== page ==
Due to the fact that ivory is contraband and its sellers are for the most part criminals, smugglers, and retail shop owners, the government does not earn anything. Nevertheless, imposing fines and taxes concerning the anti-poaching policy by any government will fill the national treasury. Moreover, the principal value of elephants comes from tourism, which can bring about sustainable income to African countries (Aryal et al. 2769). The countries interested in improving the economics, engage in ecotourism as it helps to stabilize local revenue.

The best policy to protect elephants is a total ban onto the ivory trafficking, which would narrow down it to zero and allow to incarcerate or penalize the traders or poachers. The whole anti-poaching policy should not only protect the endangered species but maintain all the ivory items until the entire population recovers (Aryal et al. 2769). What is more, the stockpiles of ivory owned by countries should be sold to invest earned money into wildlife protection and elephant’s conservation. For example, Nepal acquired around ivory and other wildlife products and burnt them down to contribute to saving elephants and suppress the trade (Aryal et al. 2768). However, there are some major drawbacks ensuant on the restriction. First and foremost, banning ivory trade may lead to the distribution of other products created from endangered species such as rhinoceros or deer (Harvey 220). Furthermore, the majority of countries cannot curb the trade as domestic sales still exist, and while the open trading is observed, no law can suppress commerce.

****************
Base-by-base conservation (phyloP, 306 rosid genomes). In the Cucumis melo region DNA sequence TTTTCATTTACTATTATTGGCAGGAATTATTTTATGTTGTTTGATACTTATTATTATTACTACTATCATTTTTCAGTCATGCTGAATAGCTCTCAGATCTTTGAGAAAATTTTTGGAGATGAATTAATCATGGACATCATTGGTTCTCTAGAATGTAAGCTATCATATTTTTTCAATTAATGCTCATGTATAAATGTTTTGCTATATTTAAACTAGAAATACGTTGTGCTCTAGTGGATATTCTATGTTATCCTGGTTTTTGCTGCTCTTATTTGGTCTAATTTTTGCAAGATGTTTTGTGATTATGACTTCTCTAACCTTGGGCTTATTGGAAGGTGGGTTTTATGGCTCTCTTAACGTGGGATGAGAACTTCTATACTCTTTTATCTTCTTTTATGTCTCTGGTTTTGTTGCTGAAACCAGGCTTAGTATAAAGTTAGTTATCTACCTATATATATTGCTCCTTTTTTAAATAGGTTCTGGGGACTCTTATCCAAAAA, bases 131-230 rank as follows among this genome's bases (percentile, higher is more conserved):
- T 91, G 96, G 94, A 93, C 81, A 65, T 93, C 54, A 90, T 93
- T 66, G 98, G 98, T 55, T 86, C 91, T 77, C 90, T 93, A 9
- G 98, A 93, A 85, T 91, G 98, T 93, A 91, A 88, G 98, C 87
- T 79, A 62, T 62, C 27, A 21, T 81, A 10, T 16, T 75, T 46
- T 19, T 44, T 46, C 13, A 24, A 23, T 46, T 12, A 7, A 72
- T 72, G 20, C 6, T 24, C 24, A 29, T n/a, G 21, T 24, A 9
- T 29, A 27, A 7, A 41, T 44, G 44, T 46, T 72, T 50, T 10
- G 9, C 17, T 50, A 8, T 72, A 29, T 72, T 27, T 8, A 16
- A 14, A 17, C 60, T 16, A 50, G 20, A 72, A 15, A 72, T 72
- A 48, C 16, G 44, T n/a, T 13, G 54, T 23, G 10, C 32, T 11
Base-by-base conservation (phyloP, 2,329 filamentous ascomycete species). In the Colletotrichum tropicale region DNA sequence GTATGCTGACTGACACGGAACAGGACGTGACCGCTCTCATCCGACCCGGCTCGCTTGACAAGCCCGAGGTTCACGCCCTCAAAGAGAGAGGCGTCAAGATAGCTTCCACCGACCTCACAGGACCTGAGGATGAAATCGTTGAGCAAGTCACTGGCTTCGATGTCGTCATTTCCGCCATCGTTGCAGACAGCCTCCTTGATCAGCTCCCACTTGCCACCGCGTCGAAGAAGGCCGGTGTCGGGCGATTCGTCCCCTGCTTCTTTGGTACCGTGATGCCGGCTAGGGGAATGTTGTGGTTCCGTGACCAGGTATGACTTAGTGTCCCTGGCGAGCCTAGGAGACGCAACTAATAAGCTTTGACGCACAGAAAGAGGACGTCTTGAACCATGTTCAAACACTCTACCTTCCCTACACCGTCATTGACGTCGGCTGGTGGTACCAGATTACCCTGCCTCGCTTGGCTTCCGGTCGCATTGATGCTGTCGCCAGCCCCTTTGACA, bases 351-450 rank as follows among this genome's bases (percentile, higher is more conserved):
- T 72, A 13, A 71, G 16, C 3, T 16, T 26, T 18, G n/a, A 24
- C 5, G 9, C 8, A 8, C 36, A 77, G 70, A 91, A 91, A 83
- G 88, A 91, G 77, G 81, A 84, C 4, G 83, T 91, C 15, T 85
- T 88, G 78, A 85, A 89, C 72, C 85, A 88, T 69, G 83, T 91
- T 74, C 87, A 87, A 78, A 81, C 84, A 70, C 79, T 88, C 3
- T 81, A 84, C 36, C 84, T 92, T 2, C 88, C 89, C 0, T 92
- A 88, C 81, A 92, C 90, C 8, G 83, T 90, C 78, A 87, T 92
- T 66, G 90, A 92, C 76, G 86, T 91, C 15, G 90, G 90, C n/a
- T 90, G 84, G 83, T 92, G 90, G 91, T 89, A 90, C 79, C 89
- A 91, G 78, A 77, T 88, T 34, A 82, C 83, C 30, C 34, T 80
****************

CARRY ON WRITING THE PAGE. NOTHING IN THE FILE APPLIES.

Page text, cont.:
In conclusion, it is reasonable to state that the essential method of protecting elephants is issuing a total ban on ivory trade and imposing high taxes, fines, or other punishments. Nevertheless, a complete ban on ivory trafficking will not solve the problem totally as different rare products will appear on the market and the elephants will still be killed. Only a well-elaborated set of measures taken into international consideration will stop the ivory trade.

Works Cited

Aryal, Achyut, et al. “Conserving Elephants Depend on a Total Ban of Ivory Trade Globally”. Biodiversity and Conservation, vol. 27, no. 10, 2018, pp. 2767–2775. Web.

Bennett, Elizabeth. “Legal ivory trade in a corrupt world and its impact on African elephant populations”. Conservation Biology, vol. 29, no.1, 2015, pp. 54–60

Harvey, Ross. “Risks and fallacies associated with promoting a legalized trade in ivory”. Politikon, vol. 43, no. 2, 2016, pp. 215–229